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Using Web Worker To Compress The Data At Client Side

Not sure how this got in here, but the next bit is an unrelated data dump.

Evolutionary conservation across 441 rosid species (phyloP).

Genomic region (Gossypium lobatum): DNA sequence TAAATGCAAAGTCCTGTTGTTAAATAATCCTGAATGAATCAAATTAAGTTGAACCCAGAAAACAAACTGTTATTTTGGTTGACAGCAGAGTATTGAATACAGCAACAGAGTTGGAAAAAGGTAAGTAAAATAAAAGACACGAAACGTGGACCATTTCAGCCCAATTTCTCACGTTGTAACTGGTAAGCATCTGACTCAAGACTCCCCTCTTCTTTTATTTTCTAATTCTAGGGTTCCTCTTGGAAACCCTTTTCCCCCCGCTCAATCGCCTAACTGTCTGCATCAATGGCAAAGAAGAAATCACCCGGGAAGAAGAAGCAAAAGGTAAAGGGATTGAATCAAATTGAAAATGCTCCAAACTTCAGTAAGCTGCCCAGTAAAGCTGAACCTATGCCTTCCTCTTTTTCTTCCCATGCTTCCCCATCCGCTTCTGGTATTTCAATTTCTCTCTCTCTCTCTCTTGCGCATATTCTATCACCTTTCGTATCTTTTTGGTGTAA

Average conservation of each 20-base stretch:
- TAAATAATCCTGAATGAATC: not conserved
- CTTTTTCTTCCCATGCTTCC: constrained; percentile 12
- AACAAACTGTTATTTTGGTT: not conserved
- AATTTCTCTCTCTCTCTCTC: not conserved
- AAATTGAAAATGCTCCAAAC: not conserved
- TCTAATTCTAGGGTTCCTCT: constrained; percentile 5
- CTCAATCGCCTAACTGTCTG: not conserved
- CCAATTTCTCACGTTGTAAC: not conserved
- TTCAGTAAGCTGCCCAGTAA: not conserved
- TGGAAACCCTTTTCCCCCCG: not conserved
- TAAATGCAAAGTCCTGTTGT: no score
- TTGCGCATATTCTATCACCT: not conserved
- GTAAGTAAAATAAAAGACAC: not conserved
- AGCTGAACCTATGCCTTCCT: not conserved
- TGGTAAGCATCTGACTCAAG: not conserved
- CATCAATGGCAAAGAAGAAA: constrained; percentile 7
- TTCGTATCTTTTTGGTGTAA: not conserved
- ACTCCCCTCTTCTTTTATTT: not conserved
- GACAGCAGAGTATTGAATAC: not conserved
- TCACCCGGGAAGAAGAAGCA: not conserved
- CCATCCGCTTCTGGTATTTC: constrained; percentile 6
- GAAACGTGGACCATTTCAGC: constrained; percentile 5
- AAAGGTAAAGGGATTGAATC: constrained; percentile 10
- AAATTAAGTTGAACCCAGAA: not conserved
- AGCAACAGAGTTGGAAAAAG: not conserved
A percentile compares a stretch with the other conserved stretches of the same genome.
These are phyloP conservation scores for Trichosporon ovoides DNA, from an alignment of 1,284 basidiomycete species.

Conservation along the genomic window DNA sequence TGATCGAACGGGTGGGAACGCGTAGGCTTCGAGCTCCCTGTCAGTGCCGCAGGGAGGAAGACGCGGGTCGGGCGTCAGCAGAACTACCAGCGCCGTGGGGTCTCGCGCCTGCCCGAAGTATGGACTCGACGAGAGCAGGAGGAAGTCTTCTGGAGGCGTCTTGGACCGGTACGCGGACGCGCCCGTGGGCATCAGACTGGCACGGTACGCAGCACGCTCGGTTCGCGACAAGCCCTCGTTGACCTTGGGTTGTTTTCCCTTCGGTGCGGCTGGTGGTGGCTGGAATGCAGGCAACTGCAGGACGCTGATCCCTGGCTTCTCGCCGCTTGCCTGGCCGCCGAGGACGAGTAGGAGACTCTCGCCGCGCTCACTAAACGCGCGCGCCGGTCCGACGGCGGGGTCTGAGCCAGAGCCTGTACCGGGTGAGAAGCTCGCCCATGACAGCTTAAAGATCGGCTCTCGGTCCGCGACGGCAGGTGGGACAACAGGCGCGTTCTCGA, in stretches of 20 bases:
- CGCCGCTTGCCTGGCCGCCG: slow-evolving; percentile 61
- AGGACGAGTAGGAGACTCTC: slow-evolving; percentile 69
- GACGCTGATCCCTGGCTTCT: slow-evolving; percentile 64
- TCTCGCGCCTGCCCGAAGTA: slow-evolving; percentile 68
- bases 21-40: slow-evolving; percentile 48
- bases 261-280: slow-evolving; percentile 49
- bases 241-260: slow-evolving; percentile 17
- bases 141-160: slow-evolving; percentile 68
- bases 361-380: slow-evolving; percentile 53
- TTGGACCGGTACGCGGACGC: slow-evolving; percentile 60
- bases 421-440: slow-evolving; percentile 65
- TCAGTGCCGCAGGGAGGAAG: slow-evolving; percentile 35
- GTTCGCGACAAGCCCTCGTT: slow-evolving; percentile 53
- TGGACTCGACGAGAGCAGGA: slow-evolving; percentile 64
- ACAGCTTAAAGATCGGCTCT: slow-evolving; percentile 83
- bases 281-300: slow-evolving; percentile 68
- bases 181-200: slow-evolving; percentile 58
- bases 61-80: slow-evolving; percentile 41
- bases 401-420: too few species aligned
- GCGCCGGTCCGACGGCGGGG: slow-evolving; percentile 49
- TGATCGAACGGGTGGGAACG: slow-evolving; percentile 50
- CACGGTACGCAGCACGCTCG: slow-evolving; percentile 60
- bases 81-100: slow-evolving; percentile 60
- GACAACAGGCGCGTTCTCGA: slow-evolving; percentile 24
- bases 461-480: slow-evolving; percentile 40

Problem Statement:You have identified various instances, where you want to send a lot of data from frontend side to your backend. For example, user actions on your website for analysis purposes, a long-form data etc. And if you are doing it recursively, it is a problem as you are using a lot of user’s bandwidth. These are some instances where we need to think about how to compress data at client side with web workers. I have identified 80% difference in the size after the compression.Let’s see, how we can do it:First of all, we need an external javascript library that can compress the data for us. But the main problem here is, we can’t perform compression on the main thread as javascript is single threaded language. Website UI can be blocked if we perform the action on the main thread. So, we will use the web worker for this purpose which improves the usability of web applications. Here are the steps to be followed for compressing data at client side using web worker.Let’s start with an external javascript library. In this case, we are using pako, high-speed zlib port to javascript, works in browser & node.jsWe write little code using this library and create it as Blob, that we will use in Web worker to speed up data compressing.We will post message our data to our library and expect the compressed data in the return.We will use FormData to send the data to the backend.Note: This blog post is about optimizing data compressing with web workers at the client side. Corresponding logic should be written to the backend to read and process the binary form data.We will refer this repository (https://github.com/hemkaran/frontend-data-compress-demo) to reference any code snippet. Clone the repo and play with it, if you want to test out the real things.Let’s create a web worker file first. That will accept the data through post message and compress it in the background thread. After compression, it will be sent to the main thread again through post message. For this, we will use RequireJS AMD build to combine pako library to our code. Below code is listening to post a message and compress the data it will receive.define(['pako'], function (pako) {     'use strict';     onmessage = function (e) {         var data = e.data;         var dataToCompress = data.data;         if (data.action === 'compress') {             for(var key in dataToCompress) {                 if(dataToCompress.hasOwnProperty(key)) {                     dataToCompress[key] = pako.gzip(dataToCompress[key], {level: 4});                 }             }             postMessage({                 action: 'compressed',                 id: data.id,                 data: dataToCompress             });         }     }; });Ref: https://github.com/hemkaran/frontend-data-compress-demo/blob/master/worker.jsLet’s see how to use this library. Since this file will run in the background thread, we will need to load it into web worker through BLOB.1. First of all, fetch the file using ajax call as follows:2. Use the file content data to create a blob and a blob URL, so that we can serve the file using the blob URL3. Now create a worker using this blob URL:4. Now, since the worker is ready. Let’s a create a function that will be called when the worker will be initialized. This will add the  listener of post message to send the data. And also, send two calls, one without compressing the data and one after compressing the data. (Read the comments inline)Note: This URL is created using Postman mock server. To check how to create a mock server, check here: https://www.getpostman.com/docs/postman/mock_servers/setting_up_mock5. Let’s see the full code of test page:/*  This file demonstrates the use of web worker to compress the data.We want to send a very big data to our backend. We will send this data to worker to get it compressed as we can't do compression on the main thread. Worker will compress the data and return it here, so that we can send it to backend  */ (function () {      // Check if browser supports worker @returns {boolean} - true/false           var isWorkerSupported = function () {         return window.Worker && window.URL && window.Blob;     }; //URL of the worker file to load Check if worker is supported in the browser     var workerUrl = '/dist/worker.js';        if (isWorkerSupported()) { // If supported, send a call to fetch the web worker file.Create a blob out of it         $.ajax({             url: workerUrl,             dataType: 'text',             success: function (data) {                 try {    /*Create a blob of the file content, so that we can create blob url out of it, that can be passed to create a web worker file (that runs in the background thread) */                     var blob =  new window.Blob([data], {type: 'text/javascript'});                     var workerBlobUrl = window.URL.createObjectURL(blob);     //workerBlobUrl now is the url to worker file, now we need to create a web worker using this url.                     var worker = new Worker(workerBlobUrl);   // Since, worker is ready, call the function of worker initialized with the worker instance                     workerInitialized(worker);                 } catch (e) {                     console.log('Error in initializing worker file');                 }             }         });     }     function sendData (data) {         $.ajax({ /*This url is created using Postman (https://chrome.google.com/webstore/detail/postman/fhbjgbiflinjbdggehcddcbncdddomop?hl=en) mock server, to check how to create a mock servercheck here: https://www.getpostman.com/docs/postman/mock_servers/setting_up_mock */             url: 'https://cf9d49d3-f0ce-4cf9-90c5-76ad542d1982.mock.pstmn.io/event',             type: 'POST',             data: data         });     }    /*Called when worker will be initialized @param worker. This will be called when worker finished compressing data. you can access data at e.data */     function workerInitialized (worker) {         worker.onmessage = function (e) {             console.log(e.data);             sendData(e.data);         }; // Lets wait for the document to be ready, so that we will enough data to send         $(document).ready(function () {             // Let's create a lot of data to test the compression             var aLongString = '',                 dataToSend;             for (var i = 0; i < 1000; i++) {                 aLongString = aLongString + JSON.stringify(window.performance);             }             dataToSend = {                 name: 'Hemkaran Raghav',                 value: aLongString             };             /*Since data is ready, will be send two calls:             1. First call without compressing the data 2. Second call after worker will compress our data */             sendData(dataToSend); worker.postMessage({                 id: 1,                 data: dataToSend,                 action: 'compress'             });         })     } })(); Ref: https://github.com/hemkaran/frontend-data-compress-demo/blob/master/index.js6. Let’s create an index.html file, that will load our js file. (Note: This file is using jquery for sending calls using $.ajax, you can load it from anywhere or create your own demo without jquery)<!DOCTYPE html> <html lang="en"> <head>     <meta charset="UTF-8">     <title>Frontend compress Demo</title>     <script src="node_modules/jquery/dist/jquery.min.js"></script>     <script src="index.js"></script> </head> <body>     <div>This is a sample page</div> </body> </html>Ref: https://github.com/hemkaran/frontend-data-compress-demo/blob/master/index.htmlFull Source code demo can be found here: https://github.com/hemkaran/frontend-data-compress-demoLet’s run the demo now in the browser. You will see two calls going in the network panel. Compare the request payload of both the calls.Without compression ( 846027 KB)With compression (132470 KB)Here, you can see, we have achieved around 84% compression.((846027–132470)/846027)*100 = ~84Where we can use this:Automated build of web workers compressing client data is generally used where we are tracking a lot of information and wants to send all to the backend. Some of the instances will be:User mouse movement on the page.A long form dataPage’s current HTML snapshotA very large canvas data etc. etc.